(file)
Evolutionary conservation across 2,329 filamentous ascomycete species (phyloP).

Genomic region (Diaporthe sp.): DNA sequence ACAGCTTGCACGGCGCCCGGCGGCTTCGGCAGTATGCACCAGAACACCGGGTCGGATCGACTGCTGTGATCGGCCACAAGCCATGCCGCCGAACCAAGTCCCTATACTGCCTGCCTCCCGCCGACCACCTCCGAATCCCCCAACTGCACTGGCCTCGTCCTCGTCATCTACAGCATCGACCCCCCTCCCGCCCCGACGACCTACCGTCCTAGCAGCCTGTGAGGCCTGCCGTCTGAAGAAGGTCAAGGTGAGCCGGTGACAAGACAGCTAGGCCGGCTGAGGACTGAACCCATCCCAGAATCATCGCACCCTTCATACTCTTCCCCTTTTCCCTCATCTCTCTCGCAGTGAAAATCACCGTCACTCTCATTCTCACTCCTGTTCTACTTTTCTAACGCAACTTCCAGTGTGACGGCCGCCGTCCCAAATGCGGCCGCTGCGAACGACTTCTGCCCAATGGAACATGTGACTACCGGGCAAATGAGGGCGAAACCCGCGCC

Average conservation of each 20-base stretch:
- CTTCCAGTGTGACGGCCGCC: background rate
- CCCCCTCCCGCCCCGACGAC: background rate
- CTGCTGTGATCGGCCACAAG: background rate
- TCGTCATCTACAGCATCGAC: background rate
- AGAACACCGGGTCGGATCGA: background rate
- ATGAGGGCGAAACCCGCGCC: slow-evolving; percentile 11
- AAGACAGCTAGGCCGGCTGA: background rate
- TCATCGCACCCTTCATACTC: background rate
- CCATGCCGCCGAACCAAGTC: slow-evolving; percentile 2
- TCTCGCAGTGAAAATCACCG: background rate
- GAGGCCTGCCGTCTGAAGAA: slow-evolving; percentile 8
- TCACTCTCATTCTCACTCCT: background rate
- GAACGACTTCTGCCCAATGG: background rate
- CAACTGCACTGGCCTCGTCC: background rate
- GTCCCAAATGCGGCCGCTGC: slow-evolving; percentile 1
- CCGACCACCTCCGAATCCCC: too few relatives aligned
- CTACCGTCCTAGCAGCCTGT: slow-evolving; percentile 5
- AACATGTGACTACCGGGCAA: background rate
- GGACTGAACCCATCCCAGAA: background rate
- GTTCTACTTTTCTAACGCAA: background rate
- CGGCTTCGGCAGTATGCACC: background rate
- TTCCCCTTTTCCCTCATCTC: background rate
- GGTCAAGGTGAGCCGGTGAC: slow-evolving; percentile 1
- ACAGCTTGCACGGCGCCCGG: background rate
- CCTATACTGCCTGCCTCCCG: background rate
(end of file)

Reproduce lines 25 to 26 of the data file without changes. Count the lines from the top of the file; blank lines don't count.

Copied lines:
- TTCCCCTTTTCCCTCATCTC: background rate
- GGTCAAGGTGAGCCGGTGAC: slow-evolving; percentile 1